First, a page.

REL W40 Anti-Semitism and the Holocaust. This course explores the historical, moral, and theological dimensions of the Nazi Holocaust. Students study the history of anti-Semitism that culminated in Hitler’s persecution of the Jews, the historical account of the Holocaust itself, and the moral and theological issues raised by it. Resources used in this class are books on the history of anti-semitism and the Holocaust, two books by Elie Wiesel, and various films about the Holocaust and its significance. The course also includes a four-day field trip to the United States Holocaust Memorial Museum in Washington, D.C. This course may fulfill an elective in the Religion major or minor. Fee: $400. K. Pomykala. 2:00 p.m. to 5:00 p.m.
REL W41 Elie Wiesel, Holocaust & Theodicy. Among the challenges to the Judeo-Christian belief in an all-good, powerful, and loving Creator, the problem of evil (the question of theodicy) stands out. Among the atrocities of the modern world that aggravate the problem of evil for our times, the Nazi holocaust stands out. Elie Wiesel, an Auschwitz survivor and the 1986 Nobel Peace laureate, has devoted his life and writings to the remembrance of this horrific event in the attempt to discern and publish its moral lessons—above all: “never again!” This course wrestles with the problem of evil (theodicy) as facilitated by Wiesel’s holocaust experience and subsequent quest to sustain faith in God and hope for humanity in that arduous task to build a just and humane society. Students journey with Wiesel by aid of documentary and film, but principally through his own writings, which include Night, The Trial of God, The Town Beyond the Wall, Twilight and selections from his memoirs. Beyond the inspiration of Wiesel’s own life journey, students will deepen their appreciation of the question of theodicy, and of the theological resources for persevering in a world with an Auschwitz, a world still dangerously poised for genocide and mass annihilation. More particularly, students will become conversant in the issues surrounding theodicy, the range of “answers” offered to the problem of evil, as well as how Jewish theological and ethical resources, as exemplified by Wiesel, both inform and are formally commensurate with Christian resources, even if materially differentiated by one coming of the Messiah. This course may fulfill an elective in the Religion major. T. Thompson. 2:00 p.m. to 5:00 p.m.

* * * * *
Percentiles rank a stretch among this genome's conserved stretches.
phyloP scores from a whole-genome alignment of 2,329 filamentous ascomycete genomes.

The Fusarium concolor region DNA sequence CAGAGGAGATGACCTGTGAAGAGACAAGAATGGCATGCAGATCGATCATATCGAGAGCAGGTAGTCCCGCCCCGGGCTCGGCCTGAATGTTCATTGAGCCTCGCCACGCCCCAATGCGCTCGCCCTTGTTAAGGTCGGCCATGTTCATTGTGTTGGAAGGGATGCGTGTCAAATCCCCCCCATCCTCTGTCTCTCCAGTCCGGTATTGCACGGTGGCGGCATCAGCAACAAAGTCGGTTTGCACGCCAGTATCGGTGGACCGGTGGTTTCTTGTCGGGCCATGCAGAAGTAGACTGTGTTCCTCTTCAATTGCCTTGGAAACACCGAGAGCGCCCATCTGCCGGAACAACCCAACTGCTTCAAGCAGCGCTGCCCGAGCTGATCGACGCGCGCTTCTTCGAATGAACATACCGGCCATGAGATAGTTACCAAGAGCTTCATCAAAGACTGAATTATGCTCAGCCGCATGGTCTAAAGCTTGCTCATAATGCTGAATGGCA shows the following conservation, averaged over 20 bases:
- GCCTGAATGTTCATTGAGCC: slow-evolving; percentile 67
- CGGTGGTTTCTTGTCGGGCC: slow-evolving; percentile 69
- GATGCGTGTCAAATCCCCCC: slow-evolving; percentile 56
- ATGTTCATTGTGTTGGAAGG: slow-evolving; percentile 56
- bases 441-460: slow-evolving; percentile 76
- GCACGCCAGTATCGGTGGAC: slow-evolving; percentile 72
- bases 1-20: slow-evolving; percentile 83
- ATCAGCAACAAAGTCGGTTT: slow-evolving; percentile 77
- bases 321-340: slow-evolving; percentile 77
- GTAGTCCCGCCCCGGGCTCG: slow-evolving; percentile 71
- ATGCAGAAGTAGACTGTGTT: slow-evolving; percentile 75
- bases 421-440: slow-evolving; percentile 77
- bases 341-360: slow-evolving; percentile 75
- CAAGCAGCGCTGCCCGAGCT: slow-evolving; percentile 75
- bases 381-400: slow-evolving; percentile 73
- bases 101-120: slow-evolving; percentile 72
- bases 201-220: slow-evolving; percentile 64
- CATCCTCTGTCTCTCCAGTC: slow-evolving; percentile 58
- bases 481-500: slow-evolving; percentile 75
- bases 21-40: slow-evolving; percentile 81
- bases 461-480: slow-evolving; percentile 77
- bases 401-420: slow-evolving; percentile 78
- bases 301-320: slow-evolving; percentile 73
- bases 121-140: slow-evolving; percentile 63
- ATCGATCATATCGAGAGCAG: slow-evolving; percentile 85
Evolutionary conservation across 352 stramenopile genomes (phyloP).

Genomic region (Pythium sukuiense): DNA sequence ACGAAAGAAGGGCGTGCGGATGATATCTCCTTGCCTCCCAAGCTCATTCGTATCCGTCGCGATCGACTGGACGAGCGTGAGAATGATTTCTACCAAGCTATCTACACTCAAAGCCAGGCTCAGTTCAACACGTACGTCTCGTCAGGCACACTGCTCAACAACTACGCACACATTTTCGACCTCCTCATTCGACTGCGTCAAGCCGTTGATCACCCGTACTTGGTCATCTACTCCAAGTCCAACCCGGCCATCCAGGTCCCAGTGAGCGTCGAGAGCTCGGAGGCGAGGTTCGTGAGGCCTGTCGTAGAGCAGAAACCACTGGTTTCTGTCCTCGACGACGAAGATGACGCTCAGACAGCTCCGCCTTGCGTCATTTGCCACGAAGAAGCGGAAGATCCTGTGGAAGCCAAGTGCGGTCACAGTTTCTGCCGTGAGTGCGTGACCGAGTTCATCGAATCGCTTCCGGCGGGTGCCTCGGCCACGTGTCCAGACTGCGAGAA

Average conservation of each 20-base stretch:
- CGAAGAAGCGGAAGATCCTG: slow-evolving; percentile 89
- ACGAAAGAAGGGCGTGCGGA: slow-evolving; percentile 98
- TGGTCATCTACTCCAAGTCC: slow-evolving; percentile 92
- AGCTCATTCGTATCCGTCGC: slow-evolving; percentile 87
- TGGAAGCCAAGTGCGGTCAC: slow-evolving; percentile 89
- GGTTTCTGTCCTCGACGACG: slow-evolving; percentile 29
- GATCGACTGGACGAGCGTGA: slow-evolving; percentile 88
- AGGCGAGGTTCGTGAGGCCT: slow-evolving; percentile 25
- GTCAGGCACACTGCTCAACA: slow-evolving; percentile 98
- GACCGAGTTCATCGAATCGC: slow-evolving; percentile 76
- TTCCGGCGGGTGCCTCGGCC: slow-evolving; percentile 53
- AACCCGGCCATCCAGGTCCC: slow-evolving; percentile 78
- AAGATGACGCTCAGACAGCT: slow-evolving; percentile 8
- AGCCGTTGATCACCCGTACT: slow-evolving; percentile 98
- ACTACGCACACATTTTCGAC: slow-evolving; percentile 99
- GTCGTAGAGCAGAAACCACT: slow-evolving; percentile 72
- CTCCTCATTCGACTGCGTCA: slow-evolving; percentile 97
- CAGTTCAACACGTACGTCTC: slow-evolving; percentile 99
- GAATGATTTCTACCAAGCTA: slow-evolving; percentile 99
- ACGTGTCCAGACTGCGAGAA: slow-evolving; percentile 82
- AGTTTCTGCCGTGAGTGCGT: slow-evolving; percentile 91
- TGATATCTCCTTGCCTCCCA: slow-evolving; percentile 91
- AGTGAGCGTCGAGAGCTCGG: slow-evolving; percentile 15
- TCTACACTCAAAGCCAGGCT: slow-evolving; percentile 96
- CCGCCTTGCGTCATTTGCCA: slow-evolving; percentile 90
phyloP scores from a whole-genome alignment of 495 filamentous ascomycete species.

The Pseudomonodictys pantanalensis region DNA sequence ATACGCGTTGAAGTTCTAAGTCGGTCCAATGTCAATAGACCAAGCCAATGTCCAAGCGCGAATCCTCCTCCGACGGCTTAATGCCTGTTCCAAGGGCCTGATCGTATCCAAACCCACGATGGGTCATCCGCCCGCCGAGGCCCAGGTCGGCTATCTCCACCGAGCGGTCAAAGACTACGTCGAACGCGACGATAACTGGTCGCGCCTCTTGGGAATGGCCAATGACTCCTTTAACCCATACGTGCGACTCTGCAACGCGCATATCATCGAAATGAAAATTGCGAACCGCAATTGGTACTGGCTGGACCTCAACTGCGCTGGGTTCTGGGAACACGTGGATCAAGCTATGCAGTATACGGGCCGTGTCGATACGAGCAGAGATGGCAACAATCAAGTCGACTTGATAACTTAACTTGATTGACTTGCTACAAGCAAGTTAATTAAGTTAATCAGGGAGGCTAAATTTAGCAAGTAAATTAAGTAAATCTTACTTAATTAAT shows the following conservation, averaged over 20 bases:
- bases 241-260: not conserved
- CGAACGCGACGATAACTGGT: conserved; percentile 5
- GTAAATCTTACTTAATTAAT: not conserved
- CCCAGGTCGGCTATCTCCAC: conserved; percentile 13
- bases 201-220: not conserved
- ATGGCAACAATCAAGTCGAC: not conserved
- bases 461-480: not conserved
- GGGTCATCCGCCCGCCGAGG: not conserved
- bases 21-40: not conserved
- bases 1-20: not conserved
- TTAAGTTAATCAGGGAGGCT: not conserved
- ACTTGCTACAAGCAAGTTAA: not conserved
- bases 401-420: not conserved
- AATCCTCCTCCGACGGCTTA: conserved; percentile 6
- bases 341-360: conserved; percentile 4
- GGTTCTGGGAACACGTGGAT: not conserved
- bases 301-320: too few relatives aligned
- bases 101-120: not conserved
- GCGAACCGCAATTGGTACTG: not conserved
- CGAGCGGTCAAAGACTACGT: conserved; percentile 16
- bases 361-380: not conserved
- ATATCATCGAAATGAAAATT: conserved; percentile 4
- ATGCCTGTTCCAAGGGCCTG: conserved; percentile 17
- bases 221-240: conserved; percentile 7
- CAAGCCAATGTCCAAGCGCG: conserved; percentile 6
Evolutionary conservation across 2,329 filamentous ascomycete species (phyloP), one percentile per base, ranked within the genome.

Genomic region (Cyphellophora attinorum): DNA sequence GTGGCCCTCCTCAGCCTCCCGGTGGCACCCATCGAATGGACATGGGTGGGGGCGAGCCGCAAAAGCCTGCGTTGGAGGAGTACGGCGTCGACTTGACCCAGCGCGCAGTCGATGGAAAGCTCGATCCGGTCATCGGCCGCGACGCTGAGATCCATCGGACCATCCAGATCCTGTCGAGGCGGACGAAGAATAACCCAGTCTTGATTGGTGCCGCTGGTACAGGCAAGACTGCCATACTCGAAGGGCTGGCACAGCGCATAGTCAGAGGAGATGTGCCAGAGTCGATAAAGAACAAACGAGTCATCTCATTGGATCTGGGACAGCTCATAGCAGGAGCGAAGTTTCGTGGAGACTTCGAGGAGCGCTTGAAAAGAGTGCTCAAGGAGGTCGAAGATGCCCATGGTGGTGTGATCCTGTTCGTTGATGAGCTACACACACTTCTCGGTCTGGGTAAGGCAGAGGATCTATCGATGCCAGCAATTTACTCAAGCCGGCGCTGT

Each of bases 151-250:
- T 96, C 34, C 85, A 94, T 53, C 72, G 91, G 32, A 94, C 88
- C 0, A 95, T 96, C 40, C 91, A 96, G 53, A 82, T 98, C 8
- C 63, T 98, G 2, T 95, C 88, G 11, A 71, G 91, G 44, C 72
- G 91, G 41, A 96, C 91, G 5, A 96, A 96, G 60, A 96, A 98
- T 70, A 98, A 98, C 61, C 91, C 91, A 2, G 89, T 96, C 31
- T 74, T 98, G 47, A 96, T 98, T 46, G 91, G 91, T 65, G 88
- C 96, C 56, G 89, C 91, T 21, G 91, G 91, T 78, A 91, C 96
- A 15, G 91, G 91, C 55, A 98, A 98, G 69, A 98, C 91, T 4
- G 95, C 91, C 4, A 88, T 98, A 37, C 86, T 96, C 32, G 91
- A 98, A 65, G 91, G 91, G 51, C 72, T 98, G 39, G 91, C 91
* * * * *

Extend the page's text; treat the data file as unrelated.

REL W42 Birth, Sex, Death in Biblical World. Why is sexual intercourse "unclean" according to Lev 15:18? If the body is in the grave, where is the "person" after death? In recent years, anthropologists and other social scientists have begun to examine more closely the ways in which human cultures conceptualize and organize the ordinary events of the human life cycle. Biblical scholars, too, have begun to consider these things by using the Bible, not as a theological textbook, but as a window into the lives of ordinary people in ancient Israel and the early Church. This course looks at various aspects of the human life cycle as they are described or discussed in the Bible. Material from other ancient Near Eastern cultures is also used to illuminate the thought world of the Bible. Some of the aspects of the life cycle covered are the reasons why people wanted to have children, theories of conception and fetal development, birth and the postpartum period, the female reproductive cycle, the structure of marriage, raising children, sexual activity and restrictions, celibacy, old age, death, and the afterlife. Students get to 1) study biblical texts as reflections of a particular moment in human culture; 2) look at and interpret various biblical texts for themselves; 3) think about how various biblical texts might apply today. Students write a paper which is based on the material covered in class. This course may count as an elective in the Religion major and minor. R. Whitekettle. 8:30 a.m. to noon.
REL W43 One Bible, Many Readings . This course examines the emergence, development, and practice of non-Western-centered biblical
hermeneutics. Special attention is given to the phenomenon of biblical interpretation in Asia: how the Bible,
a Semitic book formed in an entirely different geographic, historical, and cultural context, and interpreted for
so many centuries by the West, can and should be interpreted in Asia by Asian Christians for their own
people. In what way does biblical authority help Asian Christians confess Christ in a multi-scriptural
content? Through engaging in meaningful dialogue with others, students learn a balanced attitude toward
diverse readings of biblical texts. This course may fulfill an elective in the Religion major and minor and also the Asian Studies major or minor. This course will fulfill the CCE requirement. W. Lee. 8:30 a.m. to noon.